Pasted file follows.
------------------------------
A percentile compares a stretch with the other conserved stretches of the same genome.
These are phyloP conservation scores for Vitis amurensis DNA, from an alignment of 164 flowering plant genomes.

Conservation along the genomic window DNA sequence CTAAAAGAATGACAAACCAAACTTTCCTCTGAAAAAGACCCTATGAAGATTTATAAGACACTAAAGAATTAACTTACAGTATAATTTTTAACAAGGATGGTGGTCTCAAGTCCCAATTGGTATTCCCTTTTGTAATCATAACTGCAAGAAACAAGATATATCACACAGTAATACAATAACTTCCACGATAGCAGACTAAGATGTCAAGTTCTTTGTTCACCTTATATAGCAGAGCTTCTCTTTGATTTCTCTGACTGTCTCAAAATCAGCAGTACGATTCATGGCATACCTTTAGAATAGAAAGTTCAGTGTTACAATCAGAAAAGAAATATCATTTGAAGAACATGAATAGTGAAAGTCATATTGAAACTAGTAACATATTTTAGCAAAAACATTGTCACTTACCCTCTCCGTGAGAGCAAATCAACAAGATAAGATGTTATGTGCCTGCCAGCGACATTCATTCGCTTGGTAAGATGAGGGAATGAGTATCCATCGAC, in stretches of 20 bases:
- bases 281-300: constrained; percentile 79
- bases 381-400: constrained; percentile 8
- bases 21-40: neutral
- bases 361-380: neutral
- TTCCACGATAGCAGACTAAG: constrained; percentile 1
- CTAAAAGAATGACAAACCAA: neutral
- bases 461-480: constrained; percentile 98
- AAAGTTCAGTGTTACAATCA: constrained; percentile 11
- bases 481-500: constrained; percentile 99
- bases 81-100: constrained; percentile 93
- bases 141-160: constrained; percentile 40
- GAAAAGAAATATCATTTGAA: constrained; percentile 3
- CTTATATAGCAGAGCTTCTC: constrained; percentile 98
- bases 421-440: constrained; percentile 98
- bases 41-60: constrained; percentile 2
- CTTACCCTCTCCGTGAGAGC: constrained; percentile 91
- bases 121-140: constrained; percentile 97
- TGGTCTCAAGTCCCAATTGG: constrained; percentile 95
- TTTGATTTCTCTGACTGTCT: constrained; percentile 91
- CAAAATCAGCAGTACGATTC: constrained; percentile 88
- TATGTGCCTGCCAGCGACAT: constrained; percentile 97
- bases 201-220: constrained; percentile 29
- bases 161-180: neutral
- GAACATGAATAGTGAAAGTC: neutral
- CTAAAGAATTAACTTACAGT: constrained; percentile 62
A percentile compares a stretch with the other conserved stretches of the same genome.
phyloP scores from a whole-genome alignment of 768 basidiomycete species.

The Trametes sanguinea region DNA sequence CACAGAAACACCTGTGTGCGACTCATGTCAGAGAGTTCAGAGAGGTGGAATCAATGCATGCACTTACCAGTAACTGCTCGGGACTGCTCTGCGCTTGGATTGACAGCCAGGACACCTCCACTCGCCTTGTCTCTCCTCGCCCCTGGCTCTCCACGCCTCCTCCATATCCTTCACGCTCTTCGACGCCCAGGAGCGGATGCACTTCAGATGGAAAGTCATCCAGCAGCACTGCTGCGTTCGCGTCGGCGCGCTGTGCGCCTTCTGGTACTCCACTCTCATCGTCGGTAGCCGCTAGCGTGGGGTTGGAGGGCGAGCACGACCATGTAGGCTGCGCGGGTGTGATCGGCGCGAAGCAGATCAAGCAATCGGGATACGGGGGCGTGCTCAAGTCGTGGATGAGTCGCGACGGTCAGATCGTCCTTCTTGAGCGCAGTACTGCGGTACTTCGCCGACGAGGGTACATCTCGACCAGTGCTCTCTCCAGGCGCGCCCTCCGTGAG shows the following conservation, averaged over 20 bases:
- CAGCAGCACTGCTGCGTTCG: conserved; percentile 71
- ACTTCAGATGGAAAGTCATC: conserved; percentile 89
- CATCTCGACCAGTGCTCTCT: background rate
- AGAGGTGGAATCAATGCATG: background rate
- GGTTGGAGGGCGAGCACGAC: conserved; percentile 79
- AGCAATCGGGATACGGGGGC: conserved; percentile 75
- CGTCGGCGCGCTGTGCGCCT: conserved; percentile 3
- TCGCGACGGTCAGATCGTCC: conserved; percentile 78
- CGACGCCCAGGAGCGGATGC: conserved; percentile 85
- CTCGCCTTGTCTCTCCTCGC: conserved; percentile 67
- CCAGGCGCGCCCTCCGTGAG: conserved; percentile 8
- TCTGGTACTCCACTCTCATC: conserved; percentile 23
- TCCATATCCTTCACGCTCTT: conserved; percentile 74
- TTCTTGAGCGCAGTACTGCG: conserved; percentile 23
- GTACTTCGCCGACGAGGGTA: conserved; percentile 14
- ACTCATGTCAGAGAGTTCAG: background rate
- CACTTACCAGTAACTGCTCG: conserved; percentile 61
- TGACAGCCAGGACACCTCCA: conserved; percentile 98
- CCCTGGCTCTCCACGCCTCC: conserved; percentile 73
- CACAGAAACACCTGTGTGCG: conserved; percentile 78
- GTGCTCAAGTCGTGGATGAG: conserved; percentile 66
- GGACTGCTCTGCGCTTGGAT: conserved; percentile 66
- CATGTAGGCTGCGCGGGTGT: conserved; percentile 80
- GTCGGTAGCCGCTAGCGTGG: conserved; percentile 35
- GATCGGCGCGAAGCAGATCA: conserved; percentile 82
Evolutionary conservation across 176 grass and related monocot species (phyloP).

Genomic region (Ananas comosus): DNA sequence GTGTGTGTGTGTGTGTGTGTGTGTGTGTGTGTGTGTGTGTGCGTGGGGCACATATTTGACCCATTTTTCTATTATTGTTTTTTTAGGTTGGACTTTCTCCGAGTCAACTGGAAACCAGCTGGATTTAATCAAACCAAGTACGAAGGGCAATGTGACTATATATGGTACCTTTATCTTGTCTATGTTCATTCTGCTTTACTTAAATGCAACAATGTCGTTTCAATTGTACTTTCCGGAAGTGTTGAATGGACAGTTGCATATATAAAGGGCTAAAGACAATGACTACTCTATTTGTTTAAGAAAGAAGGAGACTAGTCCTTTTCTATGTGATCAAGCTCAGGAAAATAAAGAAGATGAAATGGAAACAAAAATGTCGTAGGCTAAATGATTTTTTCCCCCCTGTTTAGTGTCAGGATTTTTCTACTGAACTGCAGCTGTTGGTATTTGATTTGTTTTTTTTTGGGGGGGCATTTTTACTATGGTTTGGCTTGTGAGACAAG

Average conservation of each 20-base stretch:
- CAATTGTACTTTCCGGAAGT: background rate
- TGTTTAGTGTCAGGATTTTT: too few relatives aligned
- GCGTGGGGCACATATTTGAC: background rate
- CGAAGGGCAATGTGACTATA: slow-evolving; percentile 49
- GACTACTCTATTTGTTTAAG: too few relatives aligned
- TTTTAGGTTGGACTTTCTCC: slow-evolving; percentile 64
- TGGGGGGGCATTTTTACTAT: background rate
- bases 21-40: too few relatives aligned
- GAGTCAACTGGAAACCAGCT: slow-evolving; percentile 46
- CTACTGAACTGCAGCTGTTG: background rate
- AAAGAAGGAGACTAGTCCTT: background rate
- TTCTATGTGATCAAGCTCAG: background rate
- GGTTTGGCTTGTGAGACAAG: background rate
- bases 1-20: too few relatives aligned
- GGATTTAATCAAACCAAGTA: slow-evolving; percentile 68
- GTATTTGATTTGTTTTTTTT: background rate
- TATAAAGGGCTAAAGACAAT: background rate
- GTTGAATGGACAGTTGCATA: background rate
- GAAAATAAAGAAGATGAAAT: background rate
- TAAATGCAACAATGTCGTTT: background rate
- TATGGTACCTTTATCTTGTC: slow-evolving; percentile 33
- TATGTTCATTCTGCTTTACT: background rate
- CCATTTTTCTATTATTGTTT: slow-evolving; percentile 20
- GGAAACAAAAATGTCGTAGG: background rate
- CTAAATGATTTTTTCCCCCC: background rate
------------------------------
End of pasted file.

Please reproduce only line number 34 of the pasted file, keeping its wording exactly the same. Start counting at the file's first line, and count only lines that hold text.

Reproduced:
- CATCTCGACCAGTGCTCTCT: background rate